Reports from Tribeca 2018, Part 4

Brian Cress reflects on VR short film “The Hidden” in part 4 of the series.

This is Part 4 in a series of posts from members of the All Angels’ community who participated in this year’s Tribeca Film Festival. Check out Part 1 for the series overview and Bryan Brown’s opening reflection on the film Blowin’ Up.


Brian Cress & The Hidden

Have you ever seen a VR film?

The better question may be, What is a VR film? Well, “VR” stands for Virtual Reality. Maybe you’ve seen commercials with people wearing what look like a huge set of goggles with a smartphone attached to the front. These devices allow you to watch a film, spin around, look up and down, and find yourself in the very middle of the action. It’s immersive and interactive, like real life. Hence the term “Virtual Reality”. VR has come a long way in the last several years, from gimmicky novelty flicks to the serious storytelling we’d expect to find at world-class film festivals like Tribeca and others.

Seth Little and I headed down to the Tribeca Virtual Arcade, donned our VR headsets and sat ourselves down in comfortable swivel chairs, allowing us to spin around 360-degrees to maximize the VR experience. We saw three short films presented as a group in Cinema360: VR FOR GOOD, but for this review I’ll only focus on one for both personal and professional reasons.

Brian Cress - Cinema 360
Brian wearing the VR headset in the Tribeca Virtual Arcade

The Hidden follows Indian government officials, supported by International Justice Mission (IJM), as they carry out a daring raid to free a family living in slavery. We learn that there are currently more people living in slavery than at any other time in human history. This family has been enslaved in a rock quarry in southern India for 10 years—over a paltry debt of $70 USD. We see the family’s tiny home and listen in as one of their children is asked about schooling. The little girl responds that the quarry owner would not allow her to go to school and instead put her to work in the quarry. Their captor, the quarry owner, is confronted and arrested, and the family is evacuated to safety and freedom.

The story alone was compelling and the 360 filmography was very well done. It really felt like we were in on this daring raid with IJM and the Indian government officials. The film came across as real because it was real. The VR format lent a heightened sense of connection to the experience, but the subjects of the film really, truly experienced slavery…and rescue.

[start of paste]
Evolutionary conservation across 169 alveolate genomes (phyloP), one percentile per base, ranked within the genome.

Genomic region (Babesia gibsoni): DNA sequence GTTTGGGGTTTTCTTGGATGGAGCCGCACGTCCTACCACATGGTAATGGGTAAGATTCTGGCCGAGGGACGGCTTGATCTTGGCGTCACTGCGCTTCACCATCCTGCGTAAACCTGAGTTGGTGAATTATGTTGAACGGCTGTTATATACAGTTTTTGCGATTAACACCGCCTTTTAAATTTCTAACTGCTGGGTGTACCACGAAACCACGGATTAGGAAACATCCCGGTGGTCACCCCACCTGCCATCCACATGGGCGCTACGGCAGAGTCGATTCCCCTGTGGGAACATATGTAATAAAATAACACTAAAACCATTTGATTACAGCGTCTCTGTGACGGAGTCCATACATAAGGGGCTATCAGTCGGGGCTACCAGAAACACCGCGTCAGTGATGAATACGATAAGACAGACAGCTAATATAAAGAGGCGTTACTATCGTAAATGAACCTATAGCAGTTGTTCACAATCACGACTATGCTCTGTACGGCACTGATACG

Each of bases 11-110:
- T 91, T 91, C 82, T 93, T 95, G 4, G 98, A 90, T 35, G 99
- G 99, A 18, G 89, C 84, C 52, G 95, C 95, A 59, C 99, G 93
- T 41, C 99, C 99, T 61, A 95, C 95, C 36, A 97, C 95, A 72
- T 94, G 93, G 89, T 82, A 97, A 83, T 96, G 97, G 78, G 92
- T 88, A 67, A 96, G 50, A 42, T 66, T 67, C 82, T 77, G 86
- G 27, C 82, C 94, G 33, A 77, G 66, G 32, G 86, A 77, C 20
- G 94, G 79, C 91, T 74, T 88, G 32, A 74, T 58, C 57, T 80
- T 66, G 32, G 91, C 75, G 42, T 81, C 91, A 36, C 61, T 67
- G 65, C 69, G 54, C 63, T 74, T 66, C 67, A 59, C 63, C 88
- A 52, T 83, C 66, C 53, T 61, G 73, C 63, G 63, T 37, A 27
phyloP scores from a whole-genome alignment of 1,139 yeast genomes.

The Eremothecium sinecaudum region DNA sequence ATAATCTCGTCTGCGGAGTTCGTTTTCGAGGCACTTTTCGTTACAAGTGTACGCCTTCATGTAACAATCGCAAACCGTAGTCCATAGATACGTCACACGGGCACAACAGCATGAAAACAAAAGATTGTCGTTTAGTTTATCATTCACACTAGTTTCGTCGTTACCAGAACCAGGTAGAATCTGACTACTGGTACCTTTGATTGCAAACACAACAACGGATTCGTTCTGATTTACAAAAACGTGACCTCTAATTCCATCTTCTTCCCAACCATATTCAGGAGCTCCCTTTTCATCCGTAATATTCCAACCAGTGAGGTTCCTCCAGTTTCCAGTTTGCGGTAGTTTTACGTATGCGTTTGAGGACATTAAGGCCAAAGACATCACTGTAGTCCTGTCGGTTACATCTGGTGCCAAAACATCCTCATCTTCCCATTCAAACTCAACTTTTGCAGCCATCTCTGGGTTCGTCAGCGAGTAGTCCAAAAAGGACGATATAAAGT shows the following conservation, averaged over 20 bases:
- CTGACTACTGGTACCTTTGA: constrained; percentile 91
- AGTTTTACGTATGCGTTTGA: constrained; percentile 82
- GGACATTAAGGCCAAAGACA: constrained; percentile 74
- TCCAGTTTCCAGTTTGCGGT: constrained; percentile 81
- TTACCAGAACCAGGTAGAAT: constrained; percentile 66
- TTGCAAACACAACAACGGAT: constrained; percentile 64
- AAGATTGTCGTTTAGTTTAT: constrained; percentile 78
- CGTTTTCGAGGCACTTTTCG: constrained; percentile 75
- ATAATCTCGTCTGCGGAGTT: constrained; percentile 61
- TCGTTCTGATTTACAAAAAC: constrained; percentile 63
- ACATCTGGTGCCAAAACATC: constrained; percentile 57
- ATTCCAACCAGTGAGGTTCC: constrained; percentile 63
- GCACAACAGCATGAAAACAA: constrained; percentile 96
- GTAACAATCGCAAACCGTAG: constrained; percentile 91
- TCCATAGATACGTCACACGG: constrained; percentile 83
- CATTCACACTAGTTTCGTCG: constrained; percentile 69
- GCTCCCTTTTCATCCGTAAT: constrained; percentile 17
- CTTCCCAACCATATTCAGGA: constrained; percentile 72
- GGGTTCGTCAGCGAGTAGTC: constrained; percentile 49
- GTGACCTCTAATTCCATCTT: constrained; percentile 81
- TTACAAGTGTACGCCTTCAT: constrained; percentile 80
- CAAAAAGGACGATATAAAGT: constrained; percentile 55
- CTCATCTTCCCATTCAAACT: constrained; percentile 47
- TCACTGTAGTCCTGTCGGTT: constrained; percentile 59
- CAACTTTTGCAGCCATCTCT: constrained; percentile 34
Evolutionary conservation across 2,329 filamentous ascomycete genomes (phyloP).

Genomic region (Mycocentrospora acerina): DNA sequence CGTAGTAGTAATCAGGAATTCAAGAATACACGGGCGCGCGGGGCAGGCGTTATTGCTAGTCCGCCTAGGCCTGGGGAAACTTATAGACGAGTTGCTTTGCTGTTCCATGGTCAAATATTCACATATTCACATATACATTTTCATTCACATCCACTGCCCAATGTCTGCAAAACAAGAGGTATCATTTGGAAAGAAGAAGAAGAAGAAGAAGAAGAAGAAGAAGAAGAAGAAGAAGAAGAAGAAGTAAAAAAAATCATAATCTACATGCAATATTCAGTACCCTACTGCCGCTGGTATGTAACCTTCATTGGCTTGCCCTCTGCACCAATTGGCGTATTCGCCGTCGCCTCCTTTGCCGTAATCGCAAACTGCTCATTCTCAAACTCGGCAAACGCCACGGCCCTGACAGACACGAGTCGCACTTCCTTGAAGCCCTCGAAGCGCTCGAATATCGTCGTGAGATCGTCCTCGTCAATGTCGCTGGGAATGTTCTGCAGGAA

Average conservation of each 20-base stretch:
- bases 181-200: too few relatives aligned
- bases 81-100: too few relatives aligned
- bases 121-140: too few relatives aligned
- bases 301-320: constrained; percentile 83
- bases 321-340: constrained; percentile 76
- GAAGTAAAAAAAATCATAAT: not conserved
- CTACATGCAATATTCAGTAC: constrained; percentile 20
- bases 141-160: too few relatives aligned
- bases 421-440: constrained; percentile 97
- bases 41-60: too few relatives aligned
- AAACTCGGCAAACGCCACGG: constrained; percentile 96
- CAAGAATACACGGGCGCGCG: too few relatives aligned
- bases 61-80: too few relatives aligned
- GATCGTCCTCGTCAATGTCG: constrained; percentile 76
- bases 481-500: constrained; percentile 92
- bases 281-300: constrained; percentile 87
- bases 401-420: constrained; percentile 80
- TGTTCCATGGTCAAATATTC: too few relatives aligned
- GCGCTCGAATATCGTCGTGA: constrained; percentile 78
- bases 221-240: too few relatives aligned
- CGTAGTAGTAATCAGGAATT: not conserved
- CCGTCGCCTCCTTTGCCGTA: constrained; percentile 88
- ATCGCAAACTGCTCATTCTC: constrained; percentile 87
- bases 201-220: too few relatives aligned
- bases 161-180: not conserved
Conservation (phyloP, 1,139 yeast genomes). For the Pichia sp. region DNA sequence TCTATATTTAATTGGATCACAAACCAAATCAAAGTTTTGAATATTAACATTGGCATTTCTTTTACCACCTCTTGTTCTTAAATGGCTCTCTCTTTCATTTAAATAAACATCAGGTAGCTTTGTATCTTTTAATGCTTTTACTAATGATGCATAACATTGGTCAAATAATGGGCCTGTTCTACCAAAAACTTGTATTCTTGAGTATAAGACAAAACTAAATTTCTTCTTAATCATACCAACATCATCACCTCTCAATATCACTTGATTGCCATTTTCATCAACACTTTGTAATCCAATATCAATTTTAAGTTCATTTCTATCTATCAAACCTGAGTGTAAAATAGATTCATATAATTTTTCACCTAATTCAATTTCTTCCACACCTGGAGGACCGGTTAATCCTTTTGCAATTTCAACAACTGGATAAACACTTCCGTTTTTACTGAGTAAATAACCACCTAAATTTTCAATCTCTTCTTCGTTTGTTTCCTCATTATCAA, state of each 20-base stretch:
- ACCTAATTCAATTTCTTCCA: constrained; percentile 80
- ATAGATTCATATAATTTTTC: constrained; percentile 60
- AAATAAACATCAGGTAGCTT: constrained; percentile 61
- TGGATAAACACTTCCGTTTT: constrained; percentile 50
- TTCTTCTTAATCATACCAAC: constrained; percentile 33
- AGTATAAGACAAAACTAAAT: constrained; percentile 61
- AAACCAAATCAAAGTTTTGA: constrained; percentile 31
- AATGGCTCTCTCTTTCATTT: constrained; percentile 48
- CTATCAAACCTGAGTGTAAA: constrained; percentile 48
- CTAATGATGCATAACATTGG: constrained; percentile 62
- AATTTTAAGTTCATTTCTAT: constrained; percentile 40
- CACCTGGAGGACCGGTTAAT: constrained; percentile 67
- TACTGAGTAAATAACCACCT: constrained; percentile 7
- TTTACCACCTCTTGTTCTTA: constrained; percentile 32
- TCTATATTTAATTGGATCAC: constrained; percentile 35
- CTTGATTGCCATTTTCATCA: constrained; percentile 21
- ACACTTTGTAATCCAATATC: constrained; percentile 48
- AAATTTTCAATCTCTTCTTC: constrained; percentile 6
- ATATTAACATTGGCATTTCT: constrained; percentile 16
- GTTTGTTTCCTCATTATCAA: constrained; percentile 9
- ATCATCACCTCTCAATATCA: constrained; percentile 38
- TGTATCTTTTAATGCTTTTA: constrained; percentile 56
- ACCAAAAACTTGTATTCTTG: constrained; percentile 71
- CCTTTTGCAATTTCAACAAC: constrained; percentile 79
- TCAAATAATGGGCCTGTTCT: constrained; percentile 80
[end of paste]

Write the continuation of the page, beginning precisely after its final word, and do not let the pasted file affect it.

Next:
VR, cinema, film, good,
The Cinema 360 theater at the Tribeca Festival Hub on Varick Street

And now for some disclosure. I work for IJM and remember when the film crew was in India. We prayed daily as a staff for the filming and celebrated when we heard the raid was successful and that the film crew was able to capture it. More personally, I have traveled to India and visited rock quarries and met rescued slaves just like the family rescued in the film. I remember one rescued slave sharing with me how they had cried out to God to be rescued. It was the God of IJM who heard their cries and whom they want to follow now. This is Isaiah 1:17 being lived out: “learn to do good; seek justice, rescue the oppressed, defend the orphan, plead for the widow.”

It is great to see God’s passion for justice presented in a new, exciting, compelling way through VR storytelling, opening a door for those who may never set foot in a church to experience God’s desire for freedom for the oppressed and to envisage their own role in the global work for justice.

Brian Cress
For more information about IJM go to www.IJM.org.

Brian Cress is Director of Denomination and Youth Mobilization for International Justice Mission and a member of the All Angels’ community along with his wife Lori. He bears the distinction of being our only participant to have a direct connection to a film in this year’s festival.

Author: sethlittle

Director of Worship Arts at All Angels'

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